Researcher will lead two separate COVID-19 studies at Niagara Health
Published November 17, 2021 at 1:58 pm
A seasoned researcher at Niagara Health will lead two separate studies at the health unit – both connected to COVID-19.
Dr. Jennifer Tsang is heading up Intensive Care Unit (ICU) research studies – the first geared towards understanding health outcomes for COVID-19 patients, meaning the longer-term effects of contracting the virus, often referred to a “Long-COVID.”
The second is to “inform the development of a national strategy to expand clinical research in community hospitals in Canada,” making them more prepared for events such as a pandemic.
“Dr. Tsang has been at the forefront of a national movement to bring more medical research into community hospital settings like Niagara Health, where most patients receive their care,” says Dr. Johan Viljoen, Chief of Staff and Vice President of Medical Affairs, and Executive Lead for Niagara Health’s Research Office.
“She is uniquely positioned to lead these two new studies, having worked on the front lines throughout the COVID-19 pandemic, being part of the team leading a number of COVID-19 research studies at Niagara Health.
Dr. Tsang said the research “we conduct at Niagara Health has a profound impact on the health and well-being of our patients and communities.”
“While medical research is traditionally conducted in academic hospitals that are affiliated with universities, the majority of patients in Canada receive care in community hospitals. These two research studies will build on Niagara Health’s leadership to build research capacity in a community hospital setting and ultimately benefit patients in Niagara and across Canada.”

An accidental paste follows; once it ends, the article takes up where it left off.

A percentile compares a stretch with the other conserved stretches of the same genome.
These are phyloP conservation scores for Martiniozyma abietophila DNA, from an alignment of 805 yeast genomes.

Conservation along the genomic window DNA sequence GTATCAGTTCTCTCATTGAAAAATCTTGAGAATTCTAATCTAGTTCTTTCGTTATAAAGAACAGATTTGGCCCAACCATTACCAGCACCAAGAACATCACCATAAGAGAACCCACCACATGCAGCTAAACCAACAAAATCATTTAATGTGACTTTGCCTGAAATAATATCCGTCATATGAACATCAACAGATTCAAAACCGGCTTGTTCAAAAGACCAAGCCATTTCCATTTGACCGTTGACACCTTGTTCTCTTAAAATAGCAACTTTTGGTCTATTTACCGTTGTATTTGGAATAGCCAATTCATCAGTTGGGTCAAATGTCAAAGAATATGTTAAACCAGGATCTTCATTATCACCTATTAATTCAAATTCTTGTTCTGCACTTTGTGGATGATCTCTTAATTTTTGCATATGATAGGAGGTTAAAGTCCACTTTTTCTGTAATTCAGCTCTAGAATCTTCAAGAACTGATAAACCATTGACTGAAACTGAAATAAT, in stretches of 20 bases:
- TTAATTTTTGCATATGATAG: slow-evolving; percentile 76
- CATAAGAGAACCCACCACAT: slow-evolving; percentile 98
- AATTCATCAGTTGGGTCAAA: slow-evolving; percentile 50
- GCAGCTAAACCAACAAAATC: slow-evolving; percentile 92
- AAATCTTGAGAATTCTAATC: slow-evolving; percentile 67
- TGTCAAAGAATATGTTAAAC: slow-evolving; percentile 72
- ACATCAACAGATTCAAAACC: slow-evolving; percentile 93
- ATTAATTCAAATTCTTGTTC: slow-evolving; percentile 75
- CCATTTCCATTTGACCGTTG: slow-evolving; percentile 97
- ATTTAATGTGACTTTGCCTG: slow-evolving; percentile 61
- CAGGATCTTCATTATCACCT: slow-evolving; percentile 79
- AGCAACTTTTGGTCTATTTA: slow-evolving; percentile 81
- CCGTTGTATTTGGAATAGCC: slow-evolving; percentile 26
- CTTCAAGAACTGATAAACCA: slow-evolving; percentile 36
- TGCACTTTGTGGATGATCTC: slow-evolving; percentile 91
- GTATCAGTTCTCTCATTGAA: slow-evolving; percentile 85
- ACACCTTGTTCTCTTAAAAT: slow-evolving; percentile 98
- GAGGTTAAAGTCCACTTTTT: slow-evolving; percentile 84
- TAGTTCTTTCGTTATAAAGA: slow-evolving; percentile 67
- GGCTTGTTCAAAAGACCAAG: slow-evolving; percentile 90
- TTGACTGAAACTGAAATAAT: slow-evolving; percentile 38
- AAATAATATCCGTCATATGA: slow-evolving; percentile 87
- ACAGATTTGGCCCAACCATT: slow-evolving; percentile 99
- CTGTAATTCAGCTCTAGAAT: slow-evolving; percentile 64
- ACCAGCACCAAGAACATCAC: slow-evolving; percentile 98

Both studies are supported by the PSI Foundation, a non-profit physician-centred organization dedicated to improving the health of Ontarians through grants. The studies are described as:
- A two-year study on health outcomes of patients with COVID-19 in Ontario ICUs will examine demographic, clinical characteristic, life support therapy and outcome data for patients with COVID-19
admitted to Ontario’s academic and community ICUs to identify key similarities and differences between these populations. The study, which is in partnership with Dr. Alexandra Binnie from William Osler Health System, may further highlight the importance of expanding clinical research to community hospitals.
- A three-year study on the role community hospitals play in filling the gaps in Canada’s clinical research infrastructure will help explore and explain facilitators and barriers to community ICU research participation, as well as understand the processes needed to establish and sustain community ICU research programs. The study will gather data to inform the development of a national strategy for the expansion of clinical research to community ICUs in Canada. Engaging community hospitals in clinical research has the potential to increase patient enrolment, broaden the diversity of enrolled patients, speed up completion of clinical trials, and ultimately improve care, health and well-being
(Below photo from Niagara Health shows Dr. Jennifer Tsang on the right)
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